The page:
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Review: 'Kavishar; Reflections in A Wolf's Eyes', by L. Kyle

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Kavishar; Reflections in A Wolf's Eyes Laura Kyle is a self-professed animal lover. In the About the Author, she says,

Laura loves all animals, and has previously enjoyed the companionship of dogs, cats, ferrets, gerbils, rats, hamsters and a horse, though allergies now sadly prevent her from sharing her house with any furry friends. (page [+2])

A wildlife organization, Friends of the Wolf in Vancouver, British Columbia, has assisted in verifying that Kyle’s descriptions of wolf behavior are accurate. Kyle admits that the zoo in Kavishar is based on the old-fashioned “animals in small cages” model that is being phased out throughout the world, and urges readers to support modern “animal friendly” zoos and animal-rescue organizations, especially those that work with wolves.

Kavishar is a true-life animal adventure novel like Jack London’s White Fang and The Call of the Wild, except for the fantasy element that the animals are intelligent and can speak with one another. Think of Disney’s Lady and the Tramp with a story about a young wolf trying to get the town’s dogs to accept him as a fellow dog. Some Furry fans may be disappointed because the animals are not more anthropomorphized, but Kavishar is an excellent blend of true-life animal fiction and “if animals could talk” fantasy.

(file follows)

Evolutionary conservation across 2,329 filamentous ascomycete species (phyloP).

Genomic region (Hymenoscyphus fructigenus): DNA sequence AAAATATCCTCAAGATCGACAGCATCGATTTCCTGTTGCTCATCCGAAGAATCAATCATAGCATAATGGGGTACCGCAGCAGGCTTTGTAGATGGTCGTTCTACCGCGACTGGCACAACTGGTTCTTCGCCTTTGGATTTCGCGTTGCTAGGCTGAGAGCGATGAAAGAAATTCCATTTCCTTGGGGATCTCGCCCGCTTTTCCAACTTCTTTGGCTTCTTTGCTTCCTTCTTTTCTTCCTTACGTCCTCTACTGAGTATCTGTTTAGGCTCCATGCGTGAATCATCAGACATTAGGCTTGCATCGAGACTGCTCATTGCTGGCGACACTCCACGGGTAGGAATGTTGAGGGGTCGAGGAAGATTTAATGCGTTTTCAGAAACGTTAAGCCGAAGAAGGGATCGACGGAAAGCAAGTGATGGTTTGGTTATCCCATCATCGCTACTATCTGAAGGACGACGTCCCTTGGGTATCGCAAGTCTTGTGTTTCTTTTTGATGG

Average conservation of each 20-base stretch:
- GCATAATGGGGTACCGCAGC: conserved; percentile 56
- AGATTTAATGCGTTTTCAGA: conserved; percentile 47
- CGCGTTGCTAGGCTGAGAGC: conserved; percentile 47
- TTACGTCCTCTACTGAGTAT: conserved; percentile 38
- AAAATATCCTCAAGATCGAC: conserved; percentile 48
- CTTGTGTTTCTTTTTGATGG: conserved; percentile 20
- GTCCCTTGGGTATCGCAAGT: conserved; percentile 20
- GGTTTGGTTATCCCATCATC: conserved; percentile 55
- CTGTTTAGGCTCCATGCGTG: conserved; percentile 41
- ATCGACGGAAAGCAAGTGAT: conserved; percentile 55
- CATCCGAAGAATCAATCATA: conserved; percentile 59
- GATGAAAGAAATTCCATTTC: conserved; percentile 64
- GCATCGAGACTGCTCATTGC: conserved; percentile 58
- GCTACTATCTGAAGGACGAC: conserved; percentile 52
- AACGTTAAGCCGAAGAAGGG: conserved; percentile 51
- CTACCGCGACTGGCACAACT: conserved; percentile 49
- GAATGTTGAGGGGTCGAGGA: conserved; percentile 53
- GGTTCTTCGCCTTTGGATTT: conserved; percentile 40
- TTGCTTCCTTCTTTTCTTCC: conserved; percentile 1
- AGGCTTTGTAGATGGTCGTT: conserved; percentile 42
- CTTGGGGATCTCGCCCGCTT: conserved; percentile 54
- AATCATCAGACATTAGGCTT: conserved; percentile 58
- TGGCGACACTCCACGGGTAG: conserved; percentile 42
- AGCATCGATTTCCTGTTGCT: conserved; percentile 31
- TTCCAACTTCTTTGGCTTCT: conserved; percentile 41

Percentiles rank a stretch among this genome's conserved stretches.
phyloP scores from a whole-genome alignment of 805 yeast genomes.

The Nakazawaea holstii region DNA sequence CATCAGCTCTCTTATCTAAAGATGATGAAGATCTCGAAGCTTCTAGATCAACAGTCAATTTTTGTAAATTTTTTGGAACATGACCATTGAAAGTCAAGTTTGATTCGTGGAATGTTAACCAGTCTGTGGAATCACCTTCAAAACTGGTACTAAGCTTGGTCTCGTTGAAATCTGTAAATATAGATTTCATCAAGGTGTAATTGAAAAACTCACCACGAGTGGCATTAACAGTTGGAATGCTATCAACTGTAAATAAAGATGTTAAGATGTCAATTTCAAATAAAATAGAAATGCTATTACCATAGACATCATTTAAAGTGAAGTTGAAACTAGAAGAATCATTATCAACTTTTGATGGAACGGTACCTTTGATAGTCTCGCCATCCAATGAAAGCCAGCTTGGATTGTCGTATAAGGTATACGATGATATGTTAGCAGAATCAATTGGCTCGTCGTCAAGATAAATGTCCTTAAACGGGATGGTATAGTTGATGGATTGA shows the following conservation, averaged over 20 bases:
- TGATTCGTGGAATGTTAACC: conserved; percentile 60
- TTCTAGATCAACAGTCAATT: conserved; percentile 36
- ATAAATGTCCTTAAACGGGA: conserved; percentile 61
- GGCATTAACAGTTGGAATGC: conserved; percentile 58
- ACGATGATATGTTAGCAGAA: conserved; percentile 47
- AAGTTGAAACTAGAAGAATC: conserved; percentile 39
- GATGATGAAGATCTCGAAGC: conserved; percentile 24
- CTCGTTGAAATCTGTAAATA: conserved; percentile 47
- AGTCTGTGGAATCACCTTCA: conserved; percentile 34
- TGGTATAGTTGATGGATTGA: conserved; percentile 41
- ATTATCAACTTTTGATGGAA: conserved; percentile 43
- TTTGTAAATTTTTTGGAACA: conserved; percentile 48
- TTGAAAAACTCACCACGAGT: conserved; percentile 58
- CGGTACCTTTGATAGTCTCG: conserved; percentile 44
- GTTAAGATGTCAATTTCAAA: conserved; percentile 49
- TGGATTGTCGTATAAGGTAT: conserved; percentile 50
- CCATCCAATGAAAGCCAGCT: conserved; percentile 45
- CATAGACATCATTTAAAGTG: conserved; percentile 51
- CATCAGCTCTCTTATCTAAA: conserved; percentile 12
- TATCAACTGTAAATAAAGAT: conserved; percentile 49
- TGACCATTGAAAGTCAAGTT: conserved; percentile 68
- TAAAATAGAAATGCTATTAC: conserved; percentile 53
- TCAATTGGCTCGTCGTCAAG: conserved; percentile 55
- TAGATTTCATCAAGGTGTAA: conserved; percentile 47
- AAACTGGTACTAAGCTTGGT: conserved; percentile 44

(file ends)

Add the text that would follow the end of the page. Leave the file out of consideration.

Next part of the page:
Bright Prospects, LLC, August 2013, trade paperback $11.99 (466 [+ 2] pages), Kindle $0.99.

Kavishar, a year-old timber wolf “teenager”, is raised from a cub by 18-year-old Luc Dubois, the son of a fur trapper in the forests of the Canadian Yukon. Aside from Luc, or the Young Master as his two canid friends call him, Kavi’s best friend and mentor is Luc’s adult Siberian Husky, Chazameck. (These are their animal names. To humans, Chazameck and Kavishar are Chasseur and Solitaire.) Chazameck has raised Kavi to be like himself, and Kavi considers himself as a big dog, not a wolf.